- The Senate voted to pass the massive Republican tax bill early Saturday morning.
- The bill proposes huge changes to business and individual taxes.
- It passed 51 to 49, with one Republican voting against it.
Senate Republicans early Saturday morning passed their massive proposed overhaul to the tax code after GOP leaders scrambled Friday to make last-minute changes to their bill, a complete version of which emerged only late in the evening.
The bill passed the chamber, 51 to 49, with Republican Bob Corker voting against it.
Throughout the process, Senate Majority Leader Mitch McConnell attempted to appease deficit hawks, moderates, and members concerned about small business, all while keeping the TCJA within Senate rules.
The last-minute changes continued into Friday evening. The vote came just three weeks after the bill, the Tax Cuts and Jobs Act (TCJA), was introduced.
As the night rolled on, we followed the debate live. Below is a recap of what you missed.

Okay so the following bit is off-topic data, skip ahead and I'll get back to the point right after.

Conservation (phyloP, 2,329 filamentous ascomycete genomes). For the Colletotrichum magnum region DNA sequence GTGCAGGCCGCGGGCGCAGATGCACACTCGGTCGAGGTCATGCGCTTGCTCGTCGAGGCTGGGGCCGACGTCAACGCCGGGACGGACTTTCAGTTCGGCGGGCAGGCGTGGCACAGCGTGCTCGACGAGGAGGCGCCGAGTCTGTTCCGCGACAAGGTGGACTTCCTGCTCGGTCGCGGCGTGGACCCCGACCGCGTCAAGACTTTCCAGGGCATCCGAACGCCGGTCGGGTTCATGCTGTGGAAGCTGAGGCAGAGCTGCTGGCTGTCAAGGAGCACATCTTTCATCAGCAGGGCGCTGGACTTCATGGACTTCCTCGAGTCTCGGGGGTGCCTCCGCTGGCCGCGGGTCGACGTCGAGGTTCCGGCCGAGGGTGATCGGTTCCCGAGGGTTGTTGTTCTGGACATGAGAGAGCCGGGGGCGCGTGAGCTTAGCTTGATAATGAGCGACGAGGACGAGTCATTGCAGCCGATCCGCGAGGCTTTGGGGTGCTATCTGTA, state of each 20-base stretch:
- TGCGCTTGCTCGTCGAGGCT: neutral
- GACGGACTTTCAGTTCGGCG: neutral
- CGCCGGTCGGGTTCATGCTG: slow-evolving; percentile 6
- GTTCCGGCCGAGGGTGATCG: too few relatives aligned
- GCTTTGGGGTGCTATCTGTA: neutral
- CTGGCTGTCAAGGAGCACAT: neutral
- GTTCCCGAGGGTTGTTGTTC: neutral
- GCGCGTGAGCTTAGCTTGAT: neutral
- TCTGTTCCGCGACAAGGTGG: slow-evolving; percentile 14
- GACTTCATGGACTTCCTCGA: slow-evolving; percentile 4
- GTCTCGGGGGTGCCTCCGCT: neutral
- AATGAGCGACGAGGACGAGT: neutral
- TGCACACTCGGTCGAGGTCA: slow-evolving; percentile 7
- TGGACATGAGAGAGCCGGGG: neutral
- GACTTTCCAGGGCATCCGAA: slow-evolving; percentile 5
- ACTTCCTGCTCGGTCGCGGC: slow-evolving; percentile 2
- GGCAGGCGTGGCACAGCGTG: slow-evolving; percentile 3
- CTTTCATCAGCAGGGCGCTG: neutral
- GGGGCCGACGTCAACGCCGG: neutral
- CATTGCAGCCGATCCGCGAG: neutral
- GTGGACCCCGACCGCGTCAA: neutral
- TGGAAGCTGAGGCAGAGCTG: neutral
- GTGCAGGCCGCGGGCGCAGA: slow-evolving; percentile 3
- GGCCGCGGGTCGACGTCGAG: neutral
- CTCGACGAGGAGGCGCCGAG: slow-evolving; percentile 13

1:51 a.m.: The bill passes, 51 to 49.
The vote was 51 to 49.
All Republicans but Sen. Bob Corker of Tennessee voted for it.
All Democrats voted against.
10:07: Time for amendment votes.
McConnell proceeded to votes on amendments. We’ll updated as votes are taken:
- Joe Manchin (D-West Virginia) introduced a motion to send the bill back to Finance Committee. The vote failed 38 to 61.
- Tim Kaine (D-Virginia) introduced an amendment to reinstate the alternative minimum tax, increase the top individual tax rate, makes the individual tax changes permanent. The amendment failed 34-66.
- Ted Cruz introduced an amendment to allow funds from 529 college savings accounts to be used towards tuition for K-12 school. The amendment was adopted after Vice President Pence broke a 50-50 tie.
- Bob Menendez (D-New Jersey) introduced a motion to send the bill back to the Finance Committee with instructions to add the state and local deduction back to the bill. The motion failed 48-52.
- Marco Rubio (R-Florida) introduced an amendment that that would make the child tax credit more generous, paid for by cutting the corporate rate to 20.94% instead of the 20% proposed in the TCJA. This also failed 29-71.
- Sherrod Brown (D-Ohio) introduced an amendment that would have increased the size of the child tax credit permanently. It failed 48-52.
- Bernie Sanders (I-Vermont) introduced an amendment that was a point of order to try and force a 67-vote threshold for future bills that cut Social Security, Medicare, and Medicaid. The amendment failed 46-54.
12:08: Pence breaks a tie on an amendment from Ted Cruz to expand 529 school savings accounts.